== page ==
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Album Review

THE TALES
of dreams and dark water

I can't believe I'm even thinking this. Russ Miller, who IS The Tales, has to be visiting some pretty dark places to produce what he produces and, as much as I don't want to be like this, I'm actually thinking it is a good thing. Am I heartless? Crazy? A genetic descendant of Hitler? I mean, I stepped over the line a few years ago when I accepted the heartbreak and desolation of Greg Laswell whose wife, out of the blue, left him. I mean, the black hole into which he fell produced Through Toledo, an absolutely magnificent (to my ears) musical journey from utter despair through healing to the light at the end of the emotional tunnel and, as cruel as it seems, a prime example of ends justifying the means. And here's ol' Russ facing black holes of his own and I'm ready to toss him over the edge? What the hell is wrong with me?

Okay, that's oversimplification, but you get what I'm saying here, right? Hell, I don't want to see Miller or Laswell or anyone take a hit for anyone, but when you understand where the music is really coming from, the music comes alive! You hear the depths and you understand, if just a little, why that particular music is and it changes, you know? It becomes more than just music.

I heard something on The Tales' first two albums, Of Love and Methadone and Of Filth and Freedom, this over-the-edge drive. There was a teeth-gnashing bite on the heavier songs and a drone quality to the rest which I could not deny. Even the titles of the albums are over-the-edge, so when Miller sent me a copy of album three, titled Of Dreams and Dark Water, I was more than curious. It had to be a step and I wondered if it was a step forward or.....

After hearing the album all the way through--- numerous times--- I can report that it is, indeed, a step forward. Miller still has that edge, but it has been honed down to a more controlled edge, and that lean toward Southern Rock has been softened. No, he did not lose any of the intensity. In fact, this may be the most intense of the three albums, musically. The guitar work has never been better, at times three lead guitars layered in both harmony and chaos, something at which Miller seems to excel. The influences, though there, float to the surface only rarely, crunchy Southern leads here and Cream-like punch there, always in context of The Tales and Miller's musical vision. The songs themselves have a more flowing aspect than the earlier albums, each leading one into the other, front to back. It is hard to imagine a song titled A Warm Moon giving way to Fear of Summer and then Vomitose Comatose, but that's the way they line up. Each is its own little musical micro-world and exists within itself, yet when you follow the sequence they all fit together--- maybe not seamlessly, but close enough.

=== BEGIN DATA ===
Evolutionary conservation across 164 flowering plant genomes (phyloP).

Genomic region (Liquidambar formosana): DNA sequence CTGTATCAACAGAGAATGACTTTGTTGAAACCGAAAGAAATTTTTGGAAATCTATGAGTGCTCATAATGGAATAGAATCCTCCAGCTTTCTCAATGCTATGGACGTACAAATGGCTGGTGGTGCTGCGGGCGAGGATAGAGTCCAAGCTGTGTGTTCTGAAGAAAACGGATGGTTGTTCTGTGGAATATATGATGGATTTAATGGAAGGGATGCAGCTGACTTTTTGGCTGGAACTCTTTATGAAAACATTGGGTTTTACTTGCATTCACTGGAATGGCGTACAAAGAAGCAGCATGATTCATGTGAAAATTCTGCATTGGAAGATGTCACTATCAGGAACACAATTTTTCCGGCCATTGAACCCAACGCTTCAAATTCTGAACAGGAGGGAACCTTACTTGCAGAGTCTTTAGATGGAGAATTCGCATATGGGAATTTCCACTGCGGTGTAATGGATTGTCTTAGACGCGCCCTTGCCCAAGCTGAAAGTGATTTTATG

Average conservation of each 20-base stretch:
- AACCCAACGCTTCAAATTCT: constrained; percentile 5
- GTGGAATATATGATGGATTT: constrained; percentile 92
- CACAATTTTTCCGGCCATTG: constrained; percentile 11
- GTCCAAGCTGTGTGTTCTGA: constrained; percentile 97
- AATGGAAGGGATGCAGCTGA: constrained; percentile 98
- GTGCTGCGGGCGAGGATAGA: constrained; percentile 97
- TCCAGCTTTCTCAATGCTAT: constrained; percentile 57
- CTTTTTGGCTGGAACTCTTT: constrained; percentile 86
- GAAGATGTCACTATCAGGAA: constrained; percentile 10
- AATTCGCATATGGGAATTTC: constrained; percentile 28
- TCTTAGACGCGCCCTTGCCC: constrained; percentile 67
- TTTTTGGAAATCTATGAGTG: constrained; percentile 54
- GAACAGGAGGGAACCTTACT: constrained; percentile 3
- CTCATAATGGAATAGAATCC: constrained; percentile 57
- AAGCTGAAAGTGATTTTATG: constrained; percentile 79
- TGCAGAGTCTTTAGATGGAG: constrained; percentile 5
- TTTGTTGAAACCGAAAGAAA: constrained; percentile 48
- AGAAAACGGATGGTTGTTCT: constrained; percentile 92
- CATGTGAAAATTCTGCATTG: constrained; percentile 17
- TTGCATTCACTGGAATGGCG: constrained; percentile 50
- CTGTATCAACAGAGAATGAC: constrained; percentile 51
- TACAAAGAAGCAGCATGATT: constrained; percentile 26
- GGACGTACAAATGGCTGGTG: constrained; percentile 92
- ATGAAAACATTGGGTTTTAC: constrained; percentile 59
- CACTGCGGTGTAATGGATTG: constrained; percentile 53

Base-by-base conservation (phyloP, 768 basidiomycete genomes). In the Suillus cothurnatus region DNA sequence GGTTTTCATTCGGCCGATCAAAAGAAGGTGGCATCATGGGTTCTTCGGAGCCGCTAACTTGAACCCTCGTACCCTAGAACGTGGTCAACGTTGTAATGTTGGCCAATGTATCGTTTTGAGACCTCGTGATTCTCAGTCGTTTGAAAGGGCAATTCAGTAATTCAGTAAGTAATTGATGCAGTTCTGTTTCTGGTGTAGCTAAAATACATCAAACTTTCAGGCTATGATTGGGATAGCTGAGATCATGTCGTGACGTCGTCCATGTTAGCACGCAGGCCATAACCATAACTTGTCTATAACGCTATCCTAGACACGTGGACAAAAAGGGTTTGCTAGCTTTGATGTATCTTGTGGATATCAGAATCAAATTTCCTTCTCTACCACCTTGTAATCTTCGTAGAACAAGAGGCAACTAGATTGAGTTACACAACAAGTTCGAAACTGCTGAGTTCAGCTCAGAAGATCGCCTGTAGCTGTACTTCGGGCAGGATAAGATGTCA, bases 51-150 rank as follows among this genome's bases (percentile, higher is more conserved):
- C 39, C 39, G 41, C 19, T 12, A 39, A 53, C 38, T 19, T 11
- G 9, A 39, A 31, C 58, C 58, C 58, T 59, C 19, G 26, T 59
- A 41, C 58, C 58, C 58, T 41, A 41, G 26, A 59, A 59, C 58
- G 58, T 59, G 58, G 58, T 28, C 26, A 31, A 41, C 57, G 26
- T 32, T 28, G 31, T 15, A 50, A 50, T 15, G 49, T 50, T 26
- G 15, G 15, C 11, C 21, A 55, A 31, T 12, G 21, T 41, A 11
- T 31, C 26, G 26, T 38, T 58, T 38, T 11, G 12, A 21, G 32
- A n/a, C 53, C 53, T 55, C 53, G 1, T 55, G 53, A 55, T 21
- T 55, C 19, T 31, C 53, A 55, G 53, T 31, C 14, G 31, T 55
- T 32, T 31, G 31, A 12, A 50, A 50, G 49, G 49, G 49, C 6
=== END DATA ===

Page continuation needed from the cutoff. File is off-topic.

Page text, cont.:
The standout track on the album, and believe me, it was hard to pick, has to be [Jordan], a smooth but plodding walk through dual guitar heaven in an unworldly hell. Miller's layered guitars match the harmony vocals which plead Don't let me die... at verse end, a mood-inducer for the psych-influenced leads. Powerful and yet floating, this would be a power ballad if the lyrics would only allow. Instead, it is a plea for life and a damn impressive musical statement.

You know, of course, that Miller plays all instruments. I have this eerie feeling that it is not because of ego or lack of funds but because what he hears inside demands it. He sits in what I assume is a basement studio which he pieced together himself, doodling on the guitar and smoking cigarette after cigarette. It is a way of fending off his demons. I don't want him to have demons, honest, but if they are there and creating albums like Of Dreams & Dark Water help him, I'm all for it. I like to think of it as his process and any process which results in music this good is a good thing. I give it a 95. I can't dance to it, but it's so good I don't even care.

Frank O. Gutch Jr.

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